For instance, to extract the first column of the /etc/passwd file, use a colon (:) as the delimiter:

cut -d ‘:’ -f 1 /etc/passwd
Cut With Delimiter And Field

Similarly, the delimiter value in the given stream of text is a single space:

echo "The 1% of the 1%" | cut -d ' ' -f 2,3


1% of

6. Change Output Delimiter for Display

The –output-delimiter flag adds flexibility to the cut command output. For instance, you can use the flag to display the output in a separate line using the $’n’ (newline) value, as follows:

grep alice /etc/passwd | cut -d ':' -f 1,5,7 --output-delimiter=$'⁠n'



Moreover, you can also replace a delimiter of an input file with the delimiter of your choice in the output by using the –output-delimiter flag:

grep root /etc/passwd | cut -d ':' -f 1,6,7 --output-delimiter=@



7. Cut Fields Only When a Line Contains the Delimiter

Use the -s flag to extract fields only when the lines contain a delimiter. For instance, the following command will not fetch the field -f 1 unless it has a space delimiter:

echo "HelloWorld" | cut -d " " -f 1 -s

On the contrary, the below-mentioned command will generate an output as the string contains the specified delimiter:

echo "Hello World" | cut -d " " -f 1 -s



Similarly, you can also use any other character as the delimiter:

echo "Hello:World" | cut -d ":" -f 2 -s



8. Complement the Command Output

The cut utility also allows you to print all the fields except the specified field. Use the –complement option as follows to fetch all the details of the root user account except the fifth column:

grep "root" /etc/passwd | cut -d ':' --complement -s -f 5



Similarly, in the example below, the -f 1 parameter must display Hello text however, due to the –complement option, it only prints the rest of it.

echo "Hello to the whole World" | cut -d " " -f 1 --complement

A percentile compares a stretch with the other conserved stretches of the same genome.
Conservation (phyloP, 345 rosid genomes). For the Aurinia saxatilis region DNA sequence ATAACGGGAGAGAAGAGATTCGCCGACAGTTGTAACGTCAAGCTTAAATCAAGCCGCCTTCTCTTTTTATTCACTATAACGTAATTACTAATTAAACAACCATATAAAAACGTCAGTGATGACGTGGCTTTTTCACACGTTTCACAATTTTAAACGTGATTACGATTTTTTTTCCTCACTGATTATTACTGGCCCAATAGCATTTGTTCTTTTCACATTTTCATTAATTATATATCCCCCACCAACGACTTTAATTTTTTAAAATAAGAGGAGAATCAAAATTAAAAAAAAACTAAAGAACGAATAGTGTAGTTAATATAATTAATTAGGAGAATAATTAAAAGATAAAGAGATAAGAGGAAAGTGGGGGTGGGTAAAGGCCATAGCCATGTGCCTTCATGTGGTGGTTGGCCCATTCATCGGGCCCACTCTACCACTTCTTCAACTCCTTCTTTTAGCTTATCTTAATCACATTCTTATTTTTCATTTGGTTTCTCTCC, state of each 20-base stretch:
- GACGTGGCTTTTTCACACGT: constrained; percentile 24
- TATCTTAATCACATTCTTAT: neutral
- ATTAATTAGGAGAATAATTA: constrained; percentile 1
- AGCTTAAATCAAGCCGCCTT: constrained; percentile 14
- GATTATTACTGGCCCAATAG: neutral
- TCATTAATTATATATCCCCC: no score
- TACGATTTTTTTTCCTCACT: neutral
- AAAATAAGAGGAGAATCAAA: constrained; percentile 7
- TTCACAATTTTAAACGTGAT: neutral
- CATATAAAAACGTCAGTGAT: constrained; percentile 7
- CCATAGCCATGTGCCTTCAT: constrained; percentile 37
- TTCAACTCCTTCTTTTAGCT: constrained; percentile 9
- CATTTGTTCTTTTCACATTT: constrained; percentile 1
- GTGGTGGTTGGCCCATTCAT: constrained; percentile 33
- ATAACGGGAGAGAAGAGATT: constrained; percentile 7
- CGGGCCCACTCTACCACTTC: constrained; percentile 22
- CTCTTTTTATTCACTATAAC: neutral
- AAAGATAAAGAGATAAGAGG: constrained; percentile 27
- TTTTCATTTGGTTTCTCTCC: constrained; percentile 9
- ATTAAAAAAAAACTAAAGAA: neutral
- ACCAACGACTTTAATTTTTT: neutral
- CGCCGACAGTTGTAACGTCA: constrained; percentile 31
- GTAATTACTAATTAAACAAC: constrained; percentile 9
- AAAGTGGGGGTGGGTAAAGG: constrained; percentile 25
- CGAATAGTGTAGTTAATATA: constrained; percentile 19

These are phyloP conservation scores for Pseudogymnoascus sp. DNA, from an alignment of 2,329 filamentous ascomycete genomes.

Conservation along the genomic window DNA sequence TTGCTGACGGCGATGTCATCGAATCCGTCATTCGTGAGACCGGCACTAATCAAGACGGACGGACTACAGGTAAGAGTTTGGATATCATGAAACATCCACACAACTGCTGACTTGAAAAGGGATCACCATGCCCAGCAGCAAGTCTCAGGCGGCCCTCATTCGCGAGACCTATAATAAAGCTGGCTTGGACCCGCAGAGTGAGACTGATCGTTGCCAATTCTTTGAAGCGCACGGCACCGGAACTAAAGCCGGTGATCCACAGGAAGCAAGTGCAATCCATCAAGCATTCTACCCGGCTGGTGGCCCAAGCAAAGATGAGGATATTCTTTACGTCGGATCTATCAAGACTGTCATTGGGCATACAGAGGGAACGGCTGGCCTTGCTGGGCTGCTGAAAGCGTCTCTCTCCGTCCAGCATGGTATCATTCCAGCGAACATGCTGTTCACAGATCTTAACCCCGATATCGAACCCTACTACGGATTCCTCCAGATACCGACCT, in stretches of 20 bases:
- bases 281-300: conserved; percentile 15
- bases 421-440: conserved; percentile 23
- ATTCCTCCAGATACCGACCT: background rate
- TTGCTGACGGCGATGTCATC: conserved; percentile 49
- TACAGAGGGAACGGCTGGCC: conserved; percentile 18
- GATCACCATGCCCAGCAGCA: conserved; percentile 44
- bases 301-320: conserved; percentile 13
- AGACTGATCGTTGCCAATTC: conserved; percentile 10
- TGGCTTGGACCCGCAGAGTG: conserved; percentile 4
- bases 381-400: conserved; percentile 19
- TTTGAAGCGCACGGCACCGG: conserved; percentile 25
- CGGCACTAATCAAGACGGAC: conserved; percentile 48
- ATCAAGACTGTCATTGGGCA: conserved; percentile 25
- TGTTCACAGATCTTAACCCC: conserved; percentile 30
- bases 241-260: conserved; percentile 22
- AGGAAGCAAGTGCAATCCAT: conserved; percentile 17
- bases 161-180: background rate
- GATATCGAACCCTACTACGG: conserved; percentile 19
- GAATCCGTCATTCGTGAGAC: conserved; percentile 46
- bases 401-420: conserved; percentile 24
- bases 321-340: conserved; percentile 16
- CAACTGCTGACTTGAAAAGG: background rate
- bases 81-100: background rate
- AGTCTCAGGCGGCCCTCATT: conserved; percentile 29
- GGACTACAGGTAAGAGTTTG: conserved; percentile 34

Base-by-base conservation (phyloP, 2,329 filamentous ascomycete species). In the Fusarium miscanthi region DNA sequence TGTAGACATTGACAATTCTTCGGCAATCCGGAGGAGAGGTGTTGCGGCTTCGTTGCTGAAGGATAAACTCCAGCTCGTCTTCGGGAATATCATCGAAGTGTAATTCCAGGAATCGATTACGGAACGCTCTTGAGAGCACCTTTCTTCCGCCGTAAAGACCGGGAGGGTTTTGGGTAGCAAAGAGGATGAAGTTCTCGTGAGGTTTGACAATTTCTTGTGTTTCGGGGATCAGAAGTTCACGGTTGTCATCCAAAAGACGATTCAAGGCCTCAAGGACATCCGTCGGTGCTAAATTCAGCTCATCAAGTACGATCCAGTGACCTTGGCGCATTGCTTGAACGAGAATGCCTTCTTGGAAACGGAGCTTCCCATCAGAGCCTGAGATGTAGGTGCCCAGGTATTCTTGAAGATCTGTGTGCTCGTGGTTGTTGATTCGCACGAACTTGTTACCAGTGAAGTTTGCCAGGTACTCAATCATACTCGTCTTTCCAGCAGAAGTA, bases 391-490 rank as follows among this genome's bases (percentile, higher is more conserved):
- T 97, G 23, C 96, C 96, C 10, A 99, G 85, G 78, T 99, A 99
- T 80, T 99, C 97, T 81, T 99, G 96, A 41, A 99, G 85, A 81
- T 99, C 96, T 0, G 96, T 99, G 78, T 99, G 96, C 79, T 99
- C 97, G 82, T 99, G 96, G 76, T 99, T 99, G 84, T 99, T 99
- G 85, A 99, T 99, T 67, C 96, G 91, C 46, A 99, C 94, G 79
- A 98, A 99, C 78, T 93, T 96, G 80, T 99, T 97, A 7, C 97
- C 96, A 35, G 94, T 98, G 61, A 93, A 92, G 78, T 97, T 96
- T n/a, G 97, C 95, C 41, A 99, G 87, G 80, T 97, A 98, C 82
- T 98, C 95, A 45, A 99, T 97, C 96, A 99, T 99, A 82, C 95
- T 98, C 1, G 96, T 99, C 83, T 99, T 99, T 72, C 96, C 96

to the whole World

9. Pipe cut With the sed Utility

The best part is you can combine the cut command with the standard output of other Linux/Unix commands.

sed is one such text editing tool you can use to delete, insert, and replace your text. You can easily pipe its output to the cut command.

In the example below, the grep command output is piped to the sed utility which replaces colon (:) with a hyphen (-) and then, cut displays fields 1, 6, and 7 as follows:

grep alice /etc/passwd | sed 's/:/-/g' | cut -d ' ' -f 1,5,7



Working With Text on Linux Using cut

The cut command is a flexible and efficient command-line utility that you can use in various use cases of text manipulation. It utilizes operations to filter out text from files or standard input data. The utility also has an advantage enabling users to limit the text they want to display and add delimiters of their own choice.

However, this command has some limitations as well. You cannot use regular expressions to specify delimiter or use concurrent multiple cut command options. This article has covered basic to advance level practical examples of this utility to help beginners with a clear understanding of text-manipulation commands on Linux.